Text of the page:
Better late than never – video interview of me from #AAAS2012 – Evolvability, the Built Environment and Open Science

Well, better late than never. An interview of me by Stan Malloy at the AAAS Meeting from February 2012 has been posted at MWV Episode 72 – Jonathan Eisen – Evolvability, the Built Environment and Open Science.  From their site

On this episode, Jonathan talks about “evolvability,” the probability that organisms can invent new functions. To do this, he has been using genome data in conjunction with experimental information to try and understand the mechanisms by which new functions have originated. 

Another area of interest for Eisen is the “built environment.” We live and work in buildings or structures which are non-natural environments, new to microbes. These “new” environments represent a controlled system in which to study the rules by which microbial communities form. 

Jonathan is interested in these environments as basic science vehicle and he shares the importance of studying the built environment for science and human health.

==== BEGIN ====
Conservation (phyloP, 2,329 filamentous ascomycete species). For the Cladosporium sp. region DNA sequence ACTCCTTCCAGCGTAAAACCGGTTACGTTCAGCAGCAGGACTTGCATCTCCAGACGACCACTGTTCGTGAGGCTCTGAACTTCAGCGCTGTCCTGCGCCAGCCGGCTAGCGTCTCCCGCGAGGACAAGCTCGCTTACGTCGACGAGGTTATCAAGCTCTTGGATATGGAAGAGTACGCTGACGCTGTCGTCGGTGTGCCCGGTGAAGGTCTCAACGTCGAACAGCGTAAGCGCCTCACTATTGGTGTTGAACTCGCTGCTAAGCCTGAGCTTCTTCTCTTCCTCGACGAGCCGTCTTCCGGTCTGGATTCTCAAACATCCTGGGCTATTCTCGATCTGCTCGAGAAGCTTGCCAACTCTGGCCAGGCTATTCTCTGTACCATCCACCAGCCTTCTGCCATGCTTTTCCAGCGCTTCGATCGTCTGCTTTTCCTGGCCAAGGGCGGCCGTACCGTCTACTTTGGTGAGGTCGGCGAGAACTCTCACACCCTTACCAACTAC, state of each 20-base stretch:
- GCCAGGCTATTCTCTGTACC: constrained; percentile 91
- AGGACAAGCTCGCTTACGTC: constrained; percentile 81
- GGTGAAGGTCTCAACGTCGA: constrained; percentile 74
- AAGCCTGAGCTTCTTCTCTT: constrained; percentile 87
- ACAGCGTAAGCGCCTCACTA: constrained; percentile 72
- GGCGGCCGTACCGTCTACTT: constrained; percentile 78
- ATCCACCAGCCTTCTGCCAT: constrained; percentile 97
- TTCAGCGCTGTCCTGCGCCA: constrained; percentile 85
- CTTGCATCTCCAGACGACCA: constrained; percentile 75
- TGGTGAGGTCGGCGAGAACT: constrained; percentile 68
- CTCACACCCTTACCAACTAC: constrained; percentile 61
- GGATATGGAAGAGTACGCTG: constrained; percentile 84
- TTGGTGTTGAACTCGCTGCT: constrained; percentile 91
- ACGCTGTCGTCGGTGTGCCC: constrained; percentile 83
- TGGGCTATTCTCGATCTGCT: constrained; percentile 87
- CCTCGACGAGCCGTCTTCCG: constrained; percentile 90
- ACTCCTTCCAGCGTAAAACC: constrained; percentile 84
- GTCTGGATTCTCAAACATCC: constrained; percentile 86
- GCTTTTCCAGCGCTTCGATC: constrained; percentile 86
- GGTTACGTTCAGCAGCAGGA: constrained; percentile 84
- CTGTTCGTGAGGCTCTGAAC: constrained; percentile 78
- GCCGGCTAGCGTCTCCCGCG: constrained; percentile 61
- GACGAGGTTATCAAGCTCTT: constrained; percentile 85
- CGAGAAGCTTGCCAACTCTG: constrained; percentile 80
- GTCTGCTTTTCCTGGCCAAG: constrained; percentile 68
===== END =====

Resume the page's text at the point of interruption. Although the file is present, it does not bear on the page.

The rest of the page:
Finally Jonathan explains his interest in “open science,” the ways in which science is shared. At it’s core, Eisen wants to leverage cheaper technologies to accelerate the progress of science in a positive way. 

This episode was recorded at the American Association for the Advancement of Science Meeting in Vancouver, British Columbia on February 18, 2012.

 See the interview via Youtube below:

Author: Jonathan Eisen

I am an evolutionary biologist and a Professor at U. C. Davis. (see my lab site here). My research focuses on the origin of novelty (how new processes and functions originate). To study this I focus on sequencing and analyzing genomes of organisms, especially microbes and using phylogenomic analysis

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